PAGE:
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The Decemberists – As It Ever Was, So It Will Be Again – For Folk’s Sake


The Decemberists are one of the most literate bands on the planet. Not that should be a shock since Colin Meloy is also a published author with a series of young adult books to his credit, not to mention a children’s book, a novel and a yet to be revealed theatrical project. This makes listening to the Decemberists a bit different than hearing your typical rock band. Coming in the wake of a six-year gap where the world tilted a bit more precipitously on its axis, As It Ever Was, So It Will Be Again heralds a rebirth for the band.

Conceived as a double album with four distinct sides, it begins with ‘Burial Ground’ which feels quite familiar, perhaps because it exists as Meloy explains, “in that time-honoured pop song tradition, a paean to hanging out in the graveyard.” Despite that tongue-in-cheek explanation, the acoustic guitars herald familiar tones and timbres even as echoey drums, strings and a trumpet solo opening with a vaguely Spanish opening phrase move the tune into a world all their own. 

A band reinvigorated and recharged, multi-instrumentalist Chris Funk, bassist Nate Query, John Moen’s drumming and Jenny Conlee’s keyboard work give every indication that they are having fun tearing into songs like ‘Oh No!’ and ‘The Reapers’. The former moves with abandon as the narrator tells a tale of mischief, marriage and murder. The latter portrays the wait confronting everyone as they wait for the fields to be reaped. Dreams are at play in ‘Long White Veil’ where Meloy recounts apparitions of a woman he marries and buries later the same day. Filled with the sounds of slide guitar it has those qualities that keep our sleeping visions moving at a brisk pace even as the mysteries continue to play out.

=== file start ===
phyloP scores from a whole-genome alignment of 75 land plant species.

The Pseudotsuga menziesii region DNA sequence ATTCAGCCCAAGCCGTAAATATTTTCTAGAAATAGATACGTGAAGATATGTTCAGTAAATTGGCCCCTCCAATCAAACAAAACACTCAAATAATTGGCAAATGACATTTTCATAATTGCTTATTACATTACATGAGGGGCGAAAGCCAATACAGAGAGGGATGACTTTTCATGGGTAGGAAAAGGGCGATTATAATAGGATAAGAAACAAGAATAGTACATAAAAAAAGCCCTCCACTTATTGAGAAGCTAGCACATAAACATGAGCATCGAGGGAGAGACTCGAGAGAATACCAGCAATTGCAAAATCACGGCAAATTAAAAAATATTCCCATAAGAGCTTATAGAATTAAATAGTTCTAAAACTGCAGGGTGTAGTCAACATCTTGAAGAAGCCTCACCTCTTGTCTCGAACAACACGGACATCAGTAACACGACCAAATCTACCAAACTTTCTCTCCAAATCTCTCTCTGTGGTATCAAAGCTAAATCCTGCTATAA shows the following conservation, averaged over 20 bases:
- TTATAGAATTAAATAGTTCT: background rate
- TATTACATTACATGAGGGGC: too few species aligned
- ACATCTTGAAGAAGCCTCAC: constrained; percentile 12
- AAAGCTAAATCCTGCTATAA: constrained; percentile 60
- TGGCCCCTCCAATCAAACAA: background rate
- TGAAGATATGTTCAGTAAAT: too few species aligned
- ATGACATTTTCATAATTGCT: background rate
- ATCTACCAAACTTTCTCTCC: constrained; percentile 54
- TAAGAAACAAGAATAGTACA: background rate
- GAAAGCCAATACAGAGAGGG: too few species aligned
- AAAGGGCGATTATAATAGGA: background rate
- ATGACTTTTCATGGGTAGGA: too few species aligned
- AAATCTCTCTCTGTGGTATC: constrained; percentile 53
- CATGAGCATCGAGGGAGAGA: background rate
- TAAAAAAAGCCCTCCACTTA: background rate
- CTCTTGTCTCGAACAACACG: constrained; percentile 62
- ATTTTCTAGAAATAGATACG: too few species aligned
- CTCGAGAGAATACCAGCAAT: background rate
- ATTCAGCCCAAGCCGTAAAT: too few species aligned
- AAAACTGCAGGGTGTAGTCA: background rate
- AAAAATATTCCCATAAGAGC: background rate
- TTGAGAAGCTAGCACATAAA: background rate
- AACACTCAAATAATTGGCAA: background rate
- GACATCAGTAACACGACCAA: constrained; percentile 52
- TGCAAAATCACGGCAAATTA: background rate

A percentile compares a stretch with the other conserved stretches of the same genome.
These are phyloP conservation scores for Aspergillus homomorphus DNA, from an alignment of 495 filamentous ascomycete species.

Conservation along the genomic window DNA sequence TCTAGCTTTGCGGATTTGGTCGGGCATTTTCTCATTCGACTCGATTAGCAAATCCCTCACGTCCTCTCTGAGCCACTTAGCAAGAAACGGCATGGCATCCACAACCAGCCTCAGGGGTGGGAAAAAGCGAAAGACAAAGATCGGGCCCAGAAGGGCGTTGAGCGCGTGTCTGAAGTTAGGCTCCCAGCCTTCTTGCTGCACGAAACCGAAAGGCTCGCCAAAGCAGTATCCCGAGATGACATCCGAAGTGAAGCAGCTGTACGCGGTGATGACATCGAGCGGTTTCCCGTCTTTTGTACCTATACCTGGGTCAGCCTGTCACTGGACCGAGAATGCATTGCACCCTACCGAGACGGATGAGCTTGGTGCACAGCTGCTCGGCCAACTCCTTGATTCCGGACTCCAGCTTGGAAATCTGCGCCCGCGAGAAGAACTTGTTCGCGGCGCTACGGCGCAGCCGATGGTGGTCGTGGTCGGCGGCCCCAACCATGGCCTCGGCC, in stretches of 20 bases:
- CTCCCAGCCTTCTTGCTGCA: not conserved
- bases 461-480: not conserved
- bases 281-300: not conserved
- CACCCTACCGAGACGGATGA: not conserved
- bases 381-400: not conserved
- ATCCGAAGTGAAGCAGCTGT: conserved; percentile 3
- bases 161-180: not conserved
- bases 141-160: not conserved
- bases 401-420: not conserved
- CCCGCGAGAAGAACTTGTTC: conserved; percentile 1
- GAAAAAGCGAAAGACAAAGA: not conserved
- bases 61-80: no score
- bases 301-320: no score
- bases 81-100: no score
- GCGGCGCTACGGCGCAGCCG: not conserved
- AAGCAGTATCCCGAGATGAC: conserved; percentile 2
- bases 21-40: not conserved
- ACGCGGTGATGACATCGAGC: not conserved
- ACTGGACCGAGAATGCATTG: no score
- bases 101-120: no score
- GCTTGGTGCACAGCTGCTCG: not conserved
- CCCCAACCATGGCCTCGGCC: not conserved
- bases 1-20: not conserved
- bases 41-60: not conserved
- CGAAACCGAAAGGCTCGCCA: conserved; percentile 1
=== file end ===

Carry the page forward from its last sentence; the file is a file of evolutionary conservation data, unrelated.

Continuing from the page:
Throughout the 13 songs on As It Ever Was, So It Will Be Again, The Decemberists keep playing with the framework of what they do and how they do it. Perhaps one of the most surprising tracks is ‘All I Want Is You’. Meloy confesses it is a love song, “An unapologetic, wear-it-on-its-sleeve love song.” In an album filled with literate tunes loaded with lines referencing Seymours, Boleyns and Fitzroys, not to mention boot-blacking labourers and antediluvian ladies, the sentiment and simplicity of this song is slightly shocking.

The Decemberists have always had a streak of willfulness, doing whatever they want regardless of the cost. ‘Joan in the Garden’ exposes those tendencies over the course of a 19-minute song that became the first single from the album. Overlong and a tad overwrought, it’s not the sort of song designed to please the record company or the media. From the loosely strummed acoustic guitars tension begins to build as keyboards shade the song growing louder with the passing of time. While a noodling section doesn’t really go anywhere, this tale revealing the dreams Joan of Arc merged with the nature of the creative process has enough moments in the opening and closing segments to win a split decision. Along the way there are guest vocals from REM’s Mike Mills adding to the mythology of this piece.

That the Decemberists can still shock and surprise us after more than 20 years is a testament to their aspirations and abilities. As It Ever Was, So It Will Be Again reveals a band revelling in their renewed inspiration.



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